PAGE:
Williams (1954) reproduced the previously published drawings of ‘Emys conybearii’ (figure 1), ‘Emys laevis’ (figure 2), ‘Emys delabechii’ (figure 3) and ‘Platemys bowerbankii’ (figure 4). The comparison between all previously published specimens led him to the belief that all the pleurodires of the London Clay were synonymous. Taking into account the absence of a detailed study of these forms, and the lack of new specimens, subsequent authors indicated that more than one species could be represented (de Broin, 1977; Gaffney et al., 2006). The attribution of all these specimens to a single species is supported here (see above). Assuming this, and considering the proposal of the two new generic names Palemys and ‘Palaeaspis’ in a single publication (see Gray, 1870), Williams (1954) chose ‘Palaeaspis’ as the valid generic name, because it included the most complete specimen. Therefore, he proposed the new combination ‘Palaeaspis bowerbanki’. The name Palemys was proposed by Gray (1870) in pages 49-51, but Palaeaspis was proposed in pages 71 and 73. Therefore, the priority should be that of Palemys, the identification of one specimen as more complete than the other not being relevant. Considering Article 126.96.36.199. of the International Code of Zoological Nomenclature, the proposal of Williams (1954) could only be correct if the putative junior synonym (i.e., ‘Palaeaspis’) was used for the taxon, as the presumed valid name, in at least 25 works, published by at least 10 authors in the immediately preceding 50 years of that publication, and encompassing a span of not less than 10 years. Because this condition was not met, the first proposed generic name, Palemys, is considered here as the valid. Thus, the new combination Palemys bowerbankii is proposed.
Phylogenetic Position of Palemys bowerbankii and Comparison with Other European Paleogene Forms
Owen (1842) indicated that ‘Platemys bowerbankii’ probably belonged to the ‘Platemydian’ division of the family ‘Chelonia’. A few years later, Owen (1849) included this species, and the others here recognized as synonymous, as belonging to the order ‘Chelonia’ and the family ‘Paludinosa’. Gray (1870) attributed ‘Palemys laevis’ to the family ‘Dermatemydae’, ‘Palaeochelys bowerbankii’ to ‘Chelydrade’ and ‘Palaeaspis conybearii’ to ‘Hydraspididae’. The same year, Cope (1870) recognized ‘Podocnemis bowerbankii’ and ‘Podocnemis laevis’ as members of Pleurodira, including them in the Podocnemididae. Rütimeyer (1873) supported the attribution of both species to Podocnemididae. However, he indicated that it was difficult to say whether ‘Emys conybeari’ and ‘Emys delabechi’ belonged to the Emydidae or the ‘Chelydidae’. Lydekker and Boulenger (1887), which recognized the presence of two species (‘Podocnemis bowerbanki’ and ‘Podocnemis delabechi’), supported the interpretation that they were members of Podocnemididae. Williams (1954) considered the only form recognized by him, ‘Palaeaspis bowerbanki’, as a member of Pelomedusidae, an attribution supported by de Broin (1977). However, de Broin (1988) indicated its possible attribution to Podocnemididae, subsequently reattributing it to Bothremydidae (Lapparent de Broin and Werner 1998; Lapparent de Broin, 2001). Gaffney et al. (2006) recognized these shells as belonging to Pelomedusoides incertae sedis because these attributions were not justified, due to the lack of information about the pleurodires from the lower Eocene London Clay, and taking into account the doubt whether they could correspond to single or more than one forms. Several characters recognized by Lapparent de Broin et al. (under preparation), including those relative to the morphology of both the carapace and the plastron, and the length of the plates of the anterior region of the carapace, confirms the attribution of this taxon to Bothremydidae. However, it was never included in a cladistic analysis, so its phylogenetic position within this clade is not known.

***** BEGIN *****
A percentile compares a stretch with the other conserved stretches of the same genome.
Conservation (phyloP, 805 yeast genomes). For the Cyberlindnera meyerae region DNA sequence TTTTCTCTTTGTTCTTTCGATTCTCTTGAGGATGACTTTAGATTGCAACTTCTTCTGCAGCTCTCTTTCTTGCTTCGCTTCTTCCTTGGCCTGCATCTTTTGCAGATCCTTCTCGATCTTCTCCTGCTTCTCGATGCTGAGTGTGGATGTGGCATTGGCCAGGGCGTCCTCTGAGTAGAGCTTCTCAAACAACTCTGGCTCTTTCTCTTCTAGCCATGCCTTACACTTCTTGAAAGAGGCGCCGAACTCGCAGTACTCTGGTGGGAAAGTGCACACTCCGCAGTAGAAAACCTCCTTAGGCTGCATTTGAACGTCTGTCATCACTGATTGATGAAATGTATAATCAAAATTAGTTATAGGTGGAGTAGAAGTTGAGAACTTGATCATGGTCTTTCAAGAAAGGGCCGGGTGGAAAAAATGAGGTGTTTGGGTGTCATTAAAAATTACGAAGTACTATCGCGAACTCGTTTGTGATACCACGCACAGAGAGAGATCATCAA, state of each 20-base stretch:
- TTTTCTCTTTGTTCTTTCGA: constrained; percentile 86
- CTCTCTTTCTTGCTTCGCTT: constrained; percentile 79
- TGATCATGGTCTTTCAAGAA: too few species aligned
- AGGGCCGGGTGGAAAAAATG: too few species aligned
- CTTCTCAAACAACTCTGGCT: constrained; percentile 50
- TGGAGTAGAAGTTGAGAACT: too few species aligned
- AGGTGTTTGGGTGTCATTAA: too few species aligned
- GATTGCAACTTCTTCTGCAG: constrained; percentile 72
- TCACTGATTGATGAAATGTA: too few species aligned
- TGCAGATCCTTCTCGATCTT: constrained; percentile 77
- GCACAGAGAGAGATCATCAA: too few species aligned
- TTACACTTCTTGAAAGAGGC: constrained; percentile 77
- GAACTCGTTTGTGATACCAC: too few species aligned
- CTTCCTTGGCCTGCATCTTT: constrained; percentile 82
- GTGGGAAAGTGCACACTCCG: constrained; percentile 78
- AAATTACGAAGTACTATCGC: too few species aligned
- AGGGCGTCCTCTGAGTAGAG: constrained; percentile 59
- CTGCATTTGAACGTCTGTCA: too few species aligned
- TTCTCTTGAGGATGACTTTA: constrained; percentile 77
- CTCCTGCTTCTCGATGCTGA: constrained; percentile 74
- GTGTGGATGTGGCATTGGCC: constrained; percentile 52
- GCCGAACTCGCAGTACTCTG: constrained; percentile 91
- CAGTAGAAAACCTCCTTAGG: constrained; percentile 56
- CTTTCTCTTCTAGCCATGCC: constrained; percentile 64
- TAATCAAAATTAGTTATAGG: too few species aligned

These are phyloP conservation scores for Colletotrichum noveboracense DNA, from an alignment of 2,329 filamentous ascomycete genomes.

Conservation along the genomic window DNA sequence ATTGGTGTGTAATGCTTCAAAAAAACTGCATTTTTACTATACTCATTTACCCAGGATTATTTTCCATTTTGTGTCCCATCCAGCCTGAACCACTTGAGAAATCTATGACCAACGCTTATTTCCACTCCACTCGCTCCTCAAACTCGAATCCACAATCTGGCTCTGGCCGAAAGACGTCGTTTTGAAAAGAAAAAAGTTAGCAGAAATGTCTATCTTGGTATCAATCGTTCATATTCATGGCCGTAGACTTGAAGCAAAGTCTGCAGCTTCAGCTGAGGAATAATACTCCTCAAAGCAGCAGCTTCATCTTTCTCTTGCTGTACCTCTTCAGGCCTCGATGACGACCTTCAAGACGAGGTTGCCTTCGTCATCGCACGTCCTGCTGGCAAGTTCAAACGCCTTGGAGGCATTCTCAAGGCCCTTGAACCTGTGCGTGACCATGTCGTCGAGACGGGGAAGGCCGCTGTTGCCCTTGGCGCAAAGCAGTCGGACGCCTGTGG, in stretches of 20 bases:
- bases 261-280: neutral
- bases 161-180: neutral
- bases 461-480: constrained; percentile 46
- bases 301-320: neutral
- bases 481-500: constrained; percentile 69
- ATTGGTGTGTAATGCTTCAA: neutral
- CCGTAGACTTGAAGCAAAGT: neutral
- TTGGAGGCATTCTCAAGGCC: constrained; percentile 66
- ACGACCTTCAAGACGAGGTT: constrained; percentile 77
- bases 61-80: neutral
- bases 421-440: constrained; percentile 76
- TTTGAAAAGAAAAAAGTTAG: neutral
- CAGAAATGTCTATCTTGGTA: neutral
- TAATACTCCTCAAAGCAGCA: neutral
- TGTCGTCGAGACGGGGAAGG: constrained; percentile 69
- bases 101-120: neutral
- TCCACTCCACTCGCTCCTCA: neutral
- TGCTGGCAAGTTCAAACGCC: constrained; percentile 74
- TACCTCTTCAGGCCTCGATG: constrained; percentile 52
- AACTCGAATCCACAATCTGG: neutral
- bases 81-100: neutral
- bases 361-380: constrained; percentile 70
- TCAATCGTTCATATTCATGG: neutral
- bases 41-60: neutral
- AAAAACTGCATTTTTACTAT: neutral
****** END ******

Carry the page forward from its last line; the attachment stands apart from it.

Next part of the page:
The phylogenetic analysis performed as part of this study resulted in 16 most parsimonious trees, with a length of 306 steps (CI=0.696; RI=0.771; RC=0.537) (Figure 3). Palemys bowerbankii is obtained as a member of Bothremydini Foxemydina, a clade composed of several Santonian to lower Eocene European forms. The Colombian Paleocene Puentemys mushaisaensis Cadena et al., 2012 is also obtained as a member of this clade (as in some previous phylogenetic hypotheses, such as those of Cadena et al., 2012, and Pérez-García, 2016a; but not in Pérez-García, 2016b). In addition to several cranial characters, Foxemydina is defined here by the overlap of the anterior region of the pectoral scutes on the epiplastra (character 166, state 1; not shared with some specimens of Puentemys mushaisaensis), and by the presence of the first vertebral scute wider than the second (character 178, state 2; not shared with some specimens of Foxemys mechinorum Tong et al., 1998 and with Palemys bowerbankii). Palemys bowerbankii is obtained as part of a polytomy, composed of three branches: this species, the node composed by the French Campanian Polysternon provinciale (Matheron, 1869) and the French Ypresian Tartaruscola teodorii, and that composed by the Hungarian Santonian Foxemys trabanti Rabi et al., 2012, the French Campano-Maastrichtian Foxemys mechinorum, and Puentemys mushaisaensis. Both nodes are defined, in this analysis, by cranial characters. Palemys bowerbankii is characterized by the presence of the first vertebral scute as wide as the second (character 178, state 1). This state of character is also shared with some specimens of Foxemys mechinorum.